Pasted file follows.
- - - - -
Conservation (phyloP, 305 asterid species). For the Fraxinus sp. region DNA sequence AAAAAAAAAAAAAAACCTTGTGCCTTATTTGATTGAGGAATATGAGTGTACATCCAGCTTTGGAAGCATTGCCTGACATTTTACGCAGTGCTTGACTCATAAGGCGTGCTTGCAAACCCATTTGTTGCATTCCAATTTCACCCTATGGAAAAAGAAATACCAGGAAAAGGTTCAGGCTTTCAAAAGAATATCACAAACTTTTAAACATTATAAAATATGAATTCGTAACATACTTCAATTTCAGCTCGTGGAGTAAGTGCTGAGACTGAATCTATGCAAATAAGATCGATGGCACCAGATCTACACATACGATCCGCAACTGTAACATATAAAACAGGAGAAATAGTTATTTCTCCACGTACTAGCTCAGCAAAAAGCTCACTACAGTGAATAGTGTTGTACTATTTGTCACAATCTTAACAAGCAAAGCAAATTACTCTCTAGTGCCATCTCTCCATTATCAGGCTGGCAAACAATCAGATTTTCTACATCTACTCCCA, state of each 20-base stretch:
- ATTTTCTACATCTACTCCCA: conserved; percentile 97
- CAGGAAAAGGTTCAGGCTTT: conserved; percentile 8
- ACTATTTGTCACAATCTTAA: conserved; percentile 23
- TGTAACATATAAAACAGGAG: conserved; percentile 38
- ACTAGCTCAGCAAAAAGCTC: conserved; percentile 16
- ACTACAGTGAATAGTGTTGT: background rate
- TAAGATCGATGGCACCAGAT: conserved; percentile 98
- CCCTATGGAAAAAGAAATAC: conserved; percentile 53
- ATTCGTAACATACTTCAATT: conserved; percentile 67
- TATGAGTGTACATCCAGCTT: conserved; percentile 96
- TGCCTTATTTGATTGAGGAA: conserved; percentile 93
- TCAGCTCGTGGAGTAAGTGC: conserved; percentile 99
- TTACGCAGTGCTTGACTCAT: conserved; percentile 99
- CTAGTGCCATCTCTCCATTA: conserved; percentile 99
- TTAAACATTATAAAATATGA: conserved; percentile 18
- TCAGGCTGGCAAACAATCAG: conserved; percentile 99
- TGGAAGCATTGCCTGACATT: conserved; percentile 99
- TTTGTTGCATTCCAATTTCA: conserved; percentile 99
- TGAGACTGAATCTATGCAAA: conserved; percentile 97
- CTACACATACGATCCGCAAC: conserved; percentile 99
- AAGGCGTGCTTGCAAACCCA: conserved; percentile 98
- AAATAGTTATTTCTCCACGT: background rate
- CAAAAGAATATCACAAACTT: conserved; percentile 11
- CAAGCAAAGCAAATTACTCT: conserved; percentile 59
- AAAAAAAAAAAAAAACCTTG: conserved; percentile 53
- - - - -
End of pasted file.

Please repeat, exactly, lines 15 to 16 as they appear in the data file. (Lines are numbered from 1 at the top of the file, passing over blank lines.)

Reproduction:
- CTAGTGCCATCTCTCCATTA: conserved; percentile 99
- TTAAACATTATAAAATATGA: conserved; percentile 18